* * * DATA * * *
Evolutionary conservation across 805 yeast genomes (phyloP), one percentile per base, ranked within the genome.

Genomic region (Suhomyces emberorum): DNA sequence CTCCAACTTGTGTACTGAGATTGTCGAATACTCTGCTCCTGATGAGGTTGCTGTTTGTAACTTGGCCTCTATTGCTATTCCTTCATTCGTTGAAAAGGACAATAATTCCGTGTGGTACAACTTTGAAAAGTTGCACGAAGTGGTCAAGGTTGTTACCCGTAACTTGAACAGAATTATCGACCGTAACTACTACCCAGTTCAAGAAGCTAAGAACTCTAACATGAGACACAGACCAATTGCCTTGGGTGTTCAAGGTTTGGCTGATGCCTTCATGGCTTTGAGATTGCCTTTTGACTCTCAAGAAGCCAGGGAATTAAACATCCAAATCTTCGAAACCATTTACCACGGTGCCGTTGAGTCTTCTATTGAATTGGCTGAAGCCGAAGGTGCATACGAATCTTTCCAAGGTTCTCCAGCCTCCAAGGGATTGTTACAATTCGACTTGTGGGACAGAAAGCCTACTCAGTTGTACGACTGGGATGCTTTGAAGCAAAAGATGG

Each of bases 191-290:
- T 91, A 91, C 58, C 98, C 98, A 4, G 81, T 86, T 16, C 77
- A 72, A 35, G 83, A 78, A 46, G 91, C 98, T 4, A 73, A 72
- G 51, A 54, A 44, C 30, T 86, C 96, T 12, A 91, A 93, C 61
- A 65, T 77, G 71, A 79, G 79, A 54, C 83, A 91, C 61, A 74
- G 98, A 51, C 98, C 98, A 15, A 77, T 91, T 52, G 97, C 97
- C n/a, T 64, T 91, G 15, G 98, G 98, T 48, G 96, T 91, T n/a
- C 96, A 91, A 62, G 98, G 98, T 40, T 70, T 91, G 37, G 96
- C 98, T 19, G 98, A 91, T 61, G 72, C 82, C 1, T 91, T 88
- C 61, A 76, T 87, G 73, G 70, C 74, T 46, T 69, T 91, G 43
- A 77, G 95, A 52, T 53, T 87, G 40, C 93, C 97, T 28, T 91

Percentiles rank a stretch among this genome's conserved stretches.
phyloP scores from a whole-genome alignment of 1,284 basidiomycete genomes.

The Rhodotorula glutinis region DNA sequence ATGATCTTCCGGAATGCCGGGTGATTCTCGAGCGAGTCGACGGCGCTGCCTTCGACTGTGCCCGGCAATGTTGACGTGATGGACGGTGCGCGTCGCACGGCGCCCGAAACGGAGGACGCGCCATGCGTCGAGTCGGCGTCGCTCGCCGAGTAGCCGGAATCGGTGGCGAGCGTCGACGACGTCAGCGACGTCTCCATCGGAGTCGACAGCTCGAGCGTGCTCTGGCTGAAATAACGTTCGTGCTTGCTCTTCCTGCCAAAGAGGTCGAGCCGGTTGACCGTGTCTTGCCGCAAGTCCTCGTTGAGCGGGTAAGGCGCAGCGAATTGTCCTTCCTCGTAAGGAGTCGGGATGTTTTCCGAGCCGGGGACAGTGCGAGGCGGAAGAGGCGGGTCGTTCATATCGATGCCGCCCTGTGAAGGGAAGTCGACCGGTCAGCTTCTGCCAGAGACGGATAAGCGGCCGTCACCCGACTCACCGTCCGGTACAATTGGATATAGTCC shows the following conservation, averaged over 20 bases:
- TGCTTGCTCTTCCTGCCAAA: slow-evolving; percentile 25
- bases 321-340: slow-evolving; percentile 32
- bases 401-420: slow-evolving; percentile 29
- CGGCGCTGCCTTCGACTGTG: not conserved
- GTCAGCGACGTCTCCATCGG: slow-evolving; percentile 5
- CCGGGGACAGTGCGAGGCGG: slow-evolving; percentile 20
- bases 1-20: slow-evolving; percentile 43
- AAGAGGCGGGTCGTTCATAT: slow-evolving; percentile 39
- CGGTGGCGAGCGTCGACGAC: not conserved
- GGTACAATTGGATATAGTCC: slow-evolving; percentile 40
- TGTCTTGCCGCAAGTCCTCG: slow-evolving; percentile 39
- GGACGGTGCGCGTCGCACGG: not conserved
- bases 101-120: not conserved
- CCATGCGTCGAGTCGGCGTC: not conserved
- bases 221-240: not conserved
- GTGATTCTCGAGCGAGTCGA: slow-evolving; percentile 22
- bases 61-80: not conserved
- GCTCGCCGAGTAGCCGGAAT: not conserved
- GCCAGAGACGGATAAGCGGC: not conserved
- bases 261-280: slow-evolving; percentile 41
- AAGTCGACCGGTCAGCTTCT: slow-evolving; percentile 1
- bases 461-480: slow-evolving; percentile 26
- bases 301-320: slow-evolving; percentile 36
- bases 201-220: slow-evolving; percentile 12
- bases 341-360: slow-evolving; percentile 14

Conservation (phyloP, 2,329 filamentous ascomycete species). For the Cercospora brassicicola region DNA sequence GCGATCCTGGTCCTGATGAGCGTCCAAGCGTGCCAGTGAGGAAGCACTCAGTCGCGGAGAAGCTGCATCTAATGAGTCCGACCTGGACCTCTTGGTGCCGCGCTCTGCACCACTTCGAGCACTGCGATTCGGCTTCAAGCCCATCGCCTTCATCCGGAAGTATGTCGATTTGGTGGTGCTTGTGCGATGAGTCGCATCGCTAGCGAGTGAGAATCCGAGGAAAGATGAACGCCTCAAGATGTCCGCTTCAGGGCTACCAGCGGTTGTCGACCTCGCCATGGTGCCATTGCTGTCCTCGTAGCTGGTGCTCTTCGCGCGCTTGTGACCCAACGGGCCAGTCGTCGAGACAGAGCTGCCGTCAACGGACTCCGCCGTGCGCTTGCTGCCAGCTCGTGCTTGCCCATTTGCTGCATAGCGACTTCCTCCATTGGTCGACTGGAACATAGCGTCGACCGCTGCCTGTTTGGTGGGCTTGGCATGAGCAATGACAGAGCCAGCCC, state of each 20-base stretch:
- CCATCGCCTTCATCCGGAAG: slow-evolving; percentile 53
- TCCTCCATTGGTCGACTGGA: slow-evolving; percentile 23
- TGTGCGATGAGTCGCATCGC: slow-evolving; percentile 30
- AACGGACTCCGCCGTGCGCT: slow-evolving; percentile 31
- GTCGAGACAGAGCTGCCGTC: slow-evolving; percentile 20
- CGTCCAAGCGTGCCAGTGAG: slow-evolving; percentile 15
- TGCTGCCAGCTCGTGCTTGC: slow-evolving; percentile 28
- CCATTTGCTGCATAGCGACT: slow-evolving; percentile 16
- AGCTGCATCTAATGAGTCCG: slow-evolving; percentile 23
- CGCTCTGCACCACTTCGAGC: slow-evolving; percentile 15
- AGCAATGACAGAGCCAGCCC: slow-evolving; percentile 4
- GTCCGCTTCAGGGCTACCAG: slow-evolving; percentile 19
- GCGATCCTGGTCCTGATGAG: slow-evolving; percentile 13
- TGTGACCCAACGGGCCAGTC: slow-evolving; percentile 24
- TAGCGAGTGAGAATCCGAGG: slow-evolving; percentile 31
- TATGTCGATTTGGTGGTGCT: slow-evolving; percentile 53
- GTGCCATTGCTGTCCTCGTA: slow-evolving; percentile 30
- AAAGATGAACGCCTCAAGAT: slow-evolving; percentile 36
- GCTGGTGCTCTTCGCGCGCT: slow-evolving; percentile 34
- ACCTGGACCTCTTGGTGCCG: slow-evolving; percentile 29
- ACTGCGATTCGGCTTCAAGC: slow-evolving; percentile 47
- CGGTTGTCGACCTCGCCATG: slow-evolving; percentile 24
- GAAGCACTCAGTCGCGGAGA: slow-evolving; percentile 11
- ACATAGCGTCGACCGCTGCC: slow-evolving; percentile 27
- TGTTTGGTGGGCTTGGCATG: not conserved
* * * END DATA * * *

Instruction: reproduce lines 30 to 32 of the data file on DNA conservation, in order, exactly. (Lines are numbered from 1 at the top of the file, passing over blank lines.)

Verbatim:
- CCATGCGTCGAGTCGGCGTC: not conserved
- bases 221-240: not conserved
- GTGATTCTCGAGCGAGTCGA: slow-evolving; percentile 22